Defining dirty water: How much, how strong, how long, and how often?

Mike Gregory


When characterizing water quality constituents, either from a measured dataset or modeling output, it is common to report only the peak concentration or total load. In addition to these basic statistics, there are many ways to quantify observed or computed water quality timeseries data. A broader classification (and the corresponding type of analysis involved) includes the following:

  • Amount of pollutant over a specified period (loading analysis);
  • Magnitude of pollutant concentrations and mass loading rates (statistical analysis);
  • Cumulative time of threshold exceedance (duration analysis); and Frequency of occurrence (event analysis).

These analyses have direct parallels to water quantity analysis or design applications, for example:

  • Percentiles, trends, and other statistical measures to describe a given timeseries or quantify the average recurrence intervals of specific events;
  • Flow, depth, and velocity duration curves for water quantity (e.g., Flow Duration Curve, FDC) have as their equivalent water quality application a Pollutant Duration Curve (PDC) and Loading Duration Curve (LDC); and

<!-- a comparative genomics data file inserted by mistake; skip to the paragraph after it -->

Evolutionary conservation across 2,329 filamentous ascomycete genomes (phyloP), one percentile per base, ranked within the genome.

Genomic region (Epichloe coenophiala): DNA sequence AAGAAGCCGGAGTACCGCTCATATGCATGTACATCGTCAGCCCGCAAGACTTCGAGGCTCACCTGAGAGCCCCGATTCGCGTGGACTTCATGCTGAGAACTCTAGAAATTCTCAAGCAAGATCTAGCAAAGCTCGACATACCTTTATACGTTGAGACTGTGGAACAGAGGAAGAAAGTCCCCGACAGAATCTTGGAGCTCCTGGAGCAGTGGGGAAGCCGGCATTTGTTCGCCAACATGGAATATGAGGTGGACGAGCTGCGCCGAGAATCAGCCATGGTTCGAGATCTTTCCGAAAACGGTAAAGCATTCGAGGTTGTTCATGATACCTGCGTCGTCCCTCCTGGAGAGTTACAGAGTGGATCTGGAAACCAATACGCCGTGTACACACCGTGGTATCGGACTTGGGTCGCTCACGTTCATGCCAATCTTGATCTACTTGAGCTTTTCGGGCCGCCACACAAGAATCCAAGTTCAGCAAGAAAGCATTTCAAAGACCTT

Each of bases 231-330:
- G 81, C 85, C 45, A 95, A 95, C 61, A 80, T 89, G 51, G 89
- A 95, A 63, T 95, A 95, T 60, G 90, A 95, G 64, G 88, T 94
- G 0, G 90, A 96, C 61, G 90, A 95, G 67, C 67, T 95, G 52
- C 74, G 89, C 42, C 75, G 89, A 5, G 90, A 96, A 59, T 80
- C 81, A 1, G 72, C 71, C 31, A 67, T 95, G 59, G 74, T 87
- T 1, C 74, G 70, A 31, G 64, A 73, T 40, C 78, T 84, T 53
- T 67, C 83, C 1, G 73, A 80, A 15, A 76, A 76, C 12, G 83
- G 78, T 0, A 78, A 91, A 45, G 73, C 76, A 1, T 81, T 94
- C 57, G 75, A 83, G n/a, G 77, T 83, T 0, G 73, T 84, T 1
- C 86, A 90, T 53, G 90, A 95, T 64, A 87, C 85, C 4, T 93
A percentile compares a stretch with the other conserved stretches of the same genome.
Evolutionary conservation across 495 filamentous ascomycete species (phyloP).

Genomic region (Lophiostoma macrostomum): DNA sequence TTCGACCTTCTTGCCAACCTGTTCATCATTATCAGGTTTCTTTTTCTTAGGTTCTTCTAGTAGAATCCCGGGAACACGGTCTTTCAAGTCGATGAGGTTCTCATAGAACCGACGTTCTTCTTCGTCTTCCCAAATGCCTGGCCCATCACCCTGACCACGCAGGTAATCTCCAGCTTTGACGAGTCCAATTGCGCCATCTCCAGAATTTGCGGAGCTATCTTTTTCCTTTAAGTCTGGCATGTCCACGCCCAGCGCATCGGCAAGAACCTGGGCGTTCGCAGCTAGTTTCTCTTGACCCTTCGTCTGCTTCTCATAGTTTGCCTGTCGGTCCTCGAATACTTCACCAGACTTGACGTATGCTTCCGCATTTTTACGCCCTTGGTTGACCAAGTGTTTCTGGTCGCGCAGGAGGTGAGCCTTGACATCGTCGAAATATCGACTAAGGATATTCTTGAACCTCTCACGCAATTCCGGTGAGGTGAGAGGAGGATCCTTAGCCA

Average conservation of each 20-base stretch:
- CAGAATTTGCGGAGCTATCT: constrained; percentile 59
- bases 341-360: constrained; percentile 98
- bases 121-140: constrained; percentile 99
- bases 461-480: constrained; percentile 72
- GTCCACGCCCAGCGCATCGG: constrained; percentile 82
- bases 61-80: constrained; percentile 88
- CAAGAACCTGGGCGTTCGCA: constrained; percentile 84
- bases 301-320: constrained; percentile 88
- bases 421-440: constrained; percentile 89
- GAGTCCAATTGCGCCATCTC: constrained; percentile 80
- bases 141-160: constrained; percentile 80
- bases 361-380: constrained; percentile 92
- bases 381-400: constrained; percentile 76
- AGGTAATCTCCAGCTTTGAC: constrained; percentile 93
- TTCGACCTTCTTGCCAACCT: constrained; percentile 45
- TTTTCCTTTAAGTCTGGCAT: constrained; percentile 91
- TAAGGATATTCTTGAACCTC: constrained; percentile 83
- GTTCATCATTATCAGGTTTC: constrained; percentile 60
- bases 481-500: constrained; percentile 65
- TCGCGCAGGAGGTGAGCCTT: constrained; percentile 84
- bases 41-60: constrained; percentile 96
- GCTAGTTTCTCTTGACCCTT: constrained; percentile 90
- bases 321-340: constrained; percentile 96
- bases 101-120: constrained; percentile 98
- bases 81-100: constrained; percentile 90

• A Hydrologic Response Unit (HRU) approach that translates the rainfall to a runoff response for individual surface cover types can also be applied to water quality, by generating landscape-specific pollutant concentrations and loads in response to rainfall. 

This paper presents analytical methods and performance metrics to characterize long-term water quality timeseries. Case studies make use of sediment concentrations (mg/L) and loading rates (lb/s) for the following applications: USGS measurements: 32-year observation in the Atchafalaya River in Louisiana, including total suspended sediment (TSS) as well as the finer particulate size fraction (<63 microns); and SWMM5 model results: 21-year simulation at a development site in Florida, including a pre-development scenario and proposed alternatives that represent uncontrolled (piped discharge), dry, and wet retention pond.

 Click here to watch recorded presentation on YouTube.

Permanent link: